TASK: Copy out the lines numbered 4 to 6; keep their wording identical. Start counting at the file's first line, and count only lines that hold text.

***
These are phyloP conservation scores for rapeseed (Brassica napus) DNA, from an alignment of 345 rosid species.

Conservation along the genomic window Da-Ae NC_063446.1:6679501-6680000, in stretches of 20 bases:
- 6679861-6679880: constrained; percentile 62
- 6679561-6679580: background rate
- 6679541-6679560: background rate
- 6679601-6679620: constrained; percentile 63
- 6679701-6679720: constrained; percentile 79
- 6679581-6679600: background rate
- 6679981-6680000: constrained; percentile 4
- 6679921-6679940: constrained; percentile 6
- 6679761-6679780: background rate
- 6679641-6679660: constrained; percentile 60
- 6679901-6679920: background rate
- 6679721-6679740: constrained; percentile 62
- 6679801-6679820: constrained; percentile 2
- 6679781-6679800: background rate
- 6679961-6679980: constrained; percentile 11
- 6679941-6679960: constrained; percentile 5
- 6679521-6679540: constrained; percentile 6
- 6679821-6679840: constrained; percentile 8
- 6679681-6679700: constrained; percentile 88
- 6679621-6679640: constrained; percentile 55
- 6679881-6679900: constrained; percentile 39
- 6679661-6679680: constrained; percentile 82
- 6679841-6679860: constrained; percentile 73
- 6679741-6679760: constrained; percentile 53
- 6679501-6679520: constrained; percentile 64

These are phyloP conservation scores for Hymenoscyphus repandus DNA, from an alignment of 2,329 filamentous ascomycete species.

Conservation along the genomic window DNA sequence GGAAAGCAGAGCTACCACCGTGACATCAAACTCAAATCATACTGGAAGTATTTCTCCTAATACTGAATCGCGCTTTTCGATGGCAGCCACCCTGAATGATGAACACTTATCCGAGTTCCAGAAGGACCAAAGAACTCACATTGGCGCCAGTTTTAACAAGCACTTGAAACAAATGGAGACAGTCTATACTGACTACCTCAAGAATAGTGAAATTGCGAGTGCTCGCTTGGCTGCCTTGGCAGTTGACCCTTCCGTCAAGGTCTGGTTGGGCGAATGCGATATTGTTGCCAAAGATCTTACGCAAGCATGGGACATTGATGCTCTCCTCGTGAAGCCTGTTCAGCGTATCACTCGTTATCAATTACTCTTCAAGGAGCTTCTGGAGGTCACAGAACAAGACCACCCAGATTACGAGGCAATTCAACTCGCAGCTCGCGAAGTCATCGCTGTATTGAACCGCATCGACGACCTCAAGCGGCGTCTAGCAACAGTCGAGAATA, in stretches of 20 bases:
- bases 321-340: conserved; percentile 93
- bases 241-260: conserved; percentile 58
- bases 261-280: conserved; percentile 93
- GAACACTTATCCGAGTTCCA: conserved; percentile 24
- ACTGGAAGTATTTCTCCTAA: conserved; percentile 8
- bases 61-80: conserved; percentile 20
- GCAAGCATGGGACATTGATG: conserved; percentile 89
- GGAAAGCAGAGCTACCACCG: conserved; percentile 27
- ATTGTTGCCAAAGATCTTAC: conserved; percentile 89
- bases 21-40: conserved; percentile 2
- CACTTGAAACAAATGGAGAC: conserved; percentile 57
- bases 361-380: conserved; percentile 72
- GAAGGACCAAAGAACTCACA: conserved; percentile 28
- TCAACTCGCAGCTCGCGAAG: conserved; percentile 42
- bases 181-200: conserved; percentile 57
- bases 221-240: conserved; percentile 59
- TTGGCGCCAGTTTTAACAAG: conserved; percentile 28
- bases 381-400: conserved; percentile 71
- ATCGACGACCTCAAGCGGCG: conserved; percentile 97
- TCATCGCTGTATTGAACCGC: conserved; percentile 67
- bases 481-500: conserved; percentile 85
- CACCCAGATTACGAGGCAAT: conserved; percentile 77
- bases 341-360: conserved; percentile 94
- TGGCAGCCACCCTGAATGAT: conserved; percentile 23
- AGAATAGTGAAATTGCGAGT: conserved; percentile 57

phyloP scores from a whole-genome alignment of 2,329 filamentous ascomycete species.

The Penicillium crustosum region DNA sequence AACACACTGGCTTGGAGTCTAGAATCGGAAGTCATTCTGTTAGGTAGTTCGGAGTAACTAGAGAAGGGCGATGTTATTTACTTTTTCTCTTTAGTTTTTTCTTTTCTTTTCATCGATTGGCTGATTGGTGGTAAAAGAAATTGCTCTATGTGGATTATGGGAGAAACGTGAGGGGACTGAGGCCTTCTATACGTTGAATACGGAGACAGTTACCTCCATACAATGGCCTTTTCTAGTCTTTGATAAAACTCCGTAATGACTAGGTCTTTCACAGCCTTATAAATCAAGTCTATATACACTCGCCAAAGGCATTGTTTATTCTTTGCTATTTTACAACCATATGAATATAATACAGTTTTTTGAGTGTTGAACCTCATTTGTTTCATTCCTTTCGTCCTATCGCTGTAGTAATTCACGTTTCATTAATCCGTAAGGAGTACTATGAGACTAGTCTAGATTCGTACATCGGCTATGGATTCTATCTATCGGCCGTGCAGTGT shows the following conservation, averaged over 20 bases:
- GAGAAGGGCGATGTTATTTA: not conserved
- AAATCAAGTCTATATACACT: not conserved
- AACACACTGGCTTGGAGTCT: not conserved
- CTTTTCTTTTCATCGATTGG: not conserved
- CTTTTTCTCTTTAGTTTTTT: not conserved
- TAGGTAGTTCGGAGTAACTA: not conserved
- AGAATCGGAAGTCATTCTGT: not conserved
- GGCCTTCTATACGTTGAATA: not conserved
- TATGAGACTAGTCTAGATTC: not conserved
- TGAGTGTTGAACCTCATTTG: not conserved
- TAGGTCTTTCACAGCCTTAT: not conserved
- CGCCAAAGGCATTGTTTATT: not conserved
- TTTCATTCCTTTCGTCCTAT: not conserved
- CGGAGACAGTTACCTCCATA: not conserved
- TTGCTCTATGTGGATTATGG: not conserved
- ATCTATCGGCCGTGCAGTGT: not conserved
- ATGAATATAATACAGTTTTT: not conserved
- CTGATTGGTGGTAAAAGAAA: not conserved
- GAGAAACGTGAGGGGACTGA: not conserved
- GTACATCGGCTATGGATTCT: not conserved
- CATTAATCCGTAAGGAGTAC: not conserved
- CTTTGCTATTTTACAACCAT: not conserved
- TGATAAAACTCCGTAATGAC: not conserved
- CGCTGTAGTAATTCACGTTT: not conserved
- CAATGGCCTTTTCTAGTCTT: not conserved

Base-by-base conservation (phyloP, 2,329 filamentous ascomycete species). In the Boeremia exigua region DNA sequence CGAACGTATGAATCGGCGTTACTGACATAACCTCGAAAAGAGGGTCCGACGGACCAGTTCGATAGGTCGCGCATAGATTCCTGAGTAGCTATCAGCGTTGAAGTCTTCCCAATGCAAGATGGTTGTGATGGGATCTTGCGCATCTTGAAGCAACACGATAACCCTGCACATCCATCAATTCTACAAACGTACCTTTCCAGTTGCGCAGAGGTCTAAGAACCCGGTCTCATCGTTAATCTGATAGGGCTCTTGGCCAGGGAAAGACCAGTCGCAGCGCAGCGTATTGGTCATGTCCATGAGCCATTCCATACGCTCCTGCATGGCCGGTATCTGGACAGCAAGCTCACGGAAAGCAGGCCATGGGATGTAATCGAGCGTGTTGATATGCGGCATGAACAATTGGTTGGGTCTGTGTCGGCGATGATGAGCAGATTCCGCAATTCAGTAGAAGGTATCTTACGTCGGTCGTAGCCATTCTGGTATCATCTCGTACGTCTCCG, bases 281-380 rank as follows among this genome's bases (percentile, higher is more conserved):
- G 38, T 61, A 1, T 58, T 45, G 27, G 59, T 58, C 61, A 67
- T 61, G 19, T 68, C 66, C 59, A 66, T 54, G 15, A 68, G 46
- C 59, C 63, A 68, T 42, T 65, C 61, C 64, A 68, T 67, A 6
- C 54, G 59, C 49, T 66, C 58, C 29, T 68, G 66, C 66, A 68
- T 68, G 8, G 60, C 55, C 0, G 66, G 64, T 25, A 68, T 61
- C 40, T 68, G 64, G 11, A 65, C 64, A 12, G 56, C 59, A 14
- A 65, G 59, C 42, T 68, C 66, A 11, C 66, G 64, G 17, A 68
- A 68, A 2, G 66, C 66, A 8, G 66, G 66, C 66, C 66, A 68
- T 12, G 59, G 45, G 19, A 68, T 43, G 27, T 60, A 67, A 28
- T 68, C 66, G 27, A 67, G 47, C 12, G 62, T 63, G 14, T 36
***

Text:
- 6679561-6679580: background rate
- 6679541-6679560: background rate
- 6679601-6679620: constrained; percentile 63